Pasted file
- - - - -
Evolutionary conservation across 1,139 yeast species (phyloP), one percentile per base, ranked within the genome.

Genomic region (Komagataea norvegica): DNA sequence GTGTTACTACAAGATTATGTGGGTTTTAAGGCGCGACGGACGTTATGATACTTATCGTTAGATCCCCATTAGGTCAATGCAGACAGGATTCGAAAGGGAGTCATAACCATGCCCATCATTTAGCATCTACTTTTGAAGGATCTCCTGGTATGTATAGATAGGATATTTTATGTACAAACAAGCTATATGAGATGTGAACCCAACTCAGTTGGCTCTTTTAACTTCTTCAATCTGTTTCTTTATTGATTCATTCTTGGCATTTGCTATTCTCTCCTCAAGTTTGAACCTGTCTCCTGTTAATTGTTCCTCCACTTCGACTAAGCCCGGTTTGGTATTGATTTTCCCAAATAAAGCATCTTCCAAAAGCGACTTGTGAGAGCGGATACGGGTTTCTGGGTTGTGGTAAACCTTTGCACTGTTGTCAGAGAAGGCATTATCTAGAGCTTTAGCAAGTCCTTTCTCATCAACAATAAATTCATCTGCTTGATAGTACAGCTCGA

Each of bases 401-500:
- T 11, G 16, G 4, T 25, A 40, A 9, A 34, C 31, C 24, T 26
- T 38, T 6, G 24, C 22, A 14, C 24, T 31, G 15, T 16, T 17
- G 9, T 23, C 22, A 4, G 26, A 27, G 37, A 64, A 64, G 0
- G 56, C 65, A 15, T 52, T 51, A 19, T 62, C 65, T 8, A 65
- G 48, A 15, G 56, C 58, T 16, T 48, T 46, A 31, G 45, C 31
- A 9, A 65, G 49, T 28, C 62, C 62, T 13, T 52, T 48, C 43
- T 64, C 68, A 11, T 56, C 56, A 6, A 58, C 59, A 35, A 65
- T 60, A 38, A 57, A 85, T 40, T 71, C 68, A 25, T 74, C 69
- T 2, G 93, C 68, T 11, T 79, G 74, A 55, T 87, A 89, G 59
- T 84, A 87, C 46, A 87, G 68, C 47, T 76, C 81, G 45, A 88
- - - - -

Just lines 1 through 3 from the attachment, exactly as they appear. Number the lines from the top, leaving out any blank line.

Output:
Evolutionary conservation across 1,139 yeast species (phyloP), one percentile per base, ranked within the genome.

Genomic region (Komagataea norvegica): DNA sequence GTGTTACTACAAGATTATGTGGGTTTTAAGGCGCGACGGACGTTATGATACTTATCGTTAGATCCCCATTAGGTCAATGCAGACAGGATTCGAAAGGGAGTCATAACCATGCCCATCATTTAGCATCTACTTTTGAAGGATCTCCTGGTATGTATAGATAGGATATTTTATGTACAAACAAGCTATATGAGATGTGAACCCAACTCAGTTGGCTCTTTTAACTTCTTCAATCTGTTTCTTTATTGATTCATTCTTGGCATTTGCTATTCTCTCCTCAAGTTTGAACCTGTCTCCTGTTAATTGTTCCTCCACTTCGACTAAGCCCGGTTTGGTATTGATTTTCCCAAATAAAGCATCTTCCAAAAGCGACTTGTGAGAGCGGATACGGGTTTCTGGGTTGTGGTAAACCTTTGCACTGTTGTCAGAGAAGGCATTATCTAGAGCTTTAGCAAGTCCTTTCTCATCAACAATAAATTCATCTGCTTGATAGTACAGCTCGA

Each of bases 401-500: